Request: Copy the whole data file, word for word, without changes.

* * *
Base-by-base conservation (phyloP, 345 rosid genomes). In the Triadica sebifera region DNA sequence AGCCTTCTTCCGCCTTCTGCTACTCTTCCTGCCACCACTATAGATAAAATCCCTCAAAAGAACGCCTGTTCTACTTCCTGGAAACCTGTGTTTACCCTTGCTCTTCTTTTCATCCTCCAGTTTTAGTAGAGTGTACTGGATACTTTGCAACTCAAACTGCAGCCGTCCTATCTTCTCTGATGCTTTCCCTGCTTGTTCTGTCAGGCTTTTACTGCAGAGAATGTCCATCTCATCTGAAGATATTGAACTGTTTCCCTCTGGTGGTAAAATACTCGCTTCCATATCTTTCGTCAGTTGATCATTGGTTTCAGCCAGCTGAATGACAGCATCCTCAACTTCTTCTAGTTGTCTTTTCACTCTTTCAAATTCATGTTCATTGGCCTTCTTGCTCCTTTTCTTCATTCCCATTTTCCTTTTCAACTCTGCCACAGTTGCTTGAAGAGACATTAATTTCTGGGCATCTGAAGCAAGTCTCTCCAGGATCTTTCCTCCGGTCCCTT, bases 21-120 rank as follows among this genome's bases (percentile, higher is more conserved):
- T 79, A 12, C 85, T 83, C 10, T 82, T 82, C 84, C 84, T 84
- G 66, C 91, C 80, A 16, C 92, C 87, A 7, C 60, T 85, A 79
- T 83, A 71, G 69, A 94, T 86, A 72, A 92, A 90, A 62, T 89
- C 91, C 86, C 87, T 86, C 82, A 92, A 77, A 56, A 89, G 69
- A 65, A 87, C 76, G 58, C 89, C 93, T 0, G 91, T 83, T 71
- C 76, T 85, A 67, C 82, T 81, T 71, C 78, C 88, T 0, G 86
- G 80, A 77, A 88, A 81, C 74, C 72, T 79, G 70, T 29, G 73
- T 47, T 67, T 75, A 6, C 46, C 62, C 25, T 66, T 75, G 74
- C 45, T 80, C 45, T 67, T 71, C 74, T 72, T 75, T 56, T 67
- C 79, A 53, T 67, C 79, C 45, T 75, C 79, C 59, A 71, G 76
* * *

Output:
Base-by-base conservation (phyloP, 345 rosid genomes). In the Triadica sebifera region DNA sequence AGCCTTCTTCCGCCTTCTGCTACTCTTCCTGCCACCACTATAGATAAAATCCCTCAAAAGAACGCCTGTTCTACTTCCTGGAAACCTGTGTTTACCCTTGCTCTTCTTTTCATCCTCCAGTTTTAGTAGAGTGTACTGGATACTTTGCAACTCAAACTGCAGCCGTCCTATCTTCTCTGATGCTTTCCCTGCTTGTTCTGTCAGGCTTTTACTGCAGAGAATGTCCATCTCATCTGAAGATATTGAACTGTTTCCCTCTGGTGGTAAAATACTCGCTTCCATATCTTTCGTCAGTTGATCATTGGTTTCAGCCAGCTGAATGACAGCATCCTCAACTTCTTCTAGTTGTCTTTTCACTCTTTCAAATTCATGTTCATTGGCCTTCTTGCTCCTTTTCTTCATTCCCATTTTCCTTTTCAACTCTGCCACAGTTGCTTGAAGAGACATTAATTTCTGGGCATCTGAAGCAAGTCTCTCCAGGATCTTTCCTCCGGTCCCTT, bases 21-120 rank as follows among this genome's bases (percentile, higher is more conserved):
- T 79, A 12, C 85, T 83, C 10, T 82, T 82, C 84, C 84, T 84
- G 66, C 91, C 80, A 16, C 92, C 87, A 7, C 60, T 85, A 79
- T 83, A 71, G 69, A 94, T 86, A 72, A 92, A 90, A 62, T 89
- C 91, C 86, C 87, T 86, C 82, A 92, A 77, A 56, A 89, G 69
- A 65, A 87, C 76, G 58, C 89, C 93, T 0, G 91, T 83, T 71
- C 76, T 85, A 67, C 82, T 81, T 71, C 78, C 88, T 0, G 86
- G 80, A 77, A 88, A 81, C 74, C 72, T 79, G 70, T 29, G 73
- T 47, T 67, T 75, A 6, C 46, C 62, C 25, T 66, T 75, G 74
- C 45, T 80, C 45, T 67, T 71, C 74, T 72, T 75, T 56, T 67
- C 79, A 53, T 67, C 79, C 45, T 75, C 79, C 59, A 71, G 76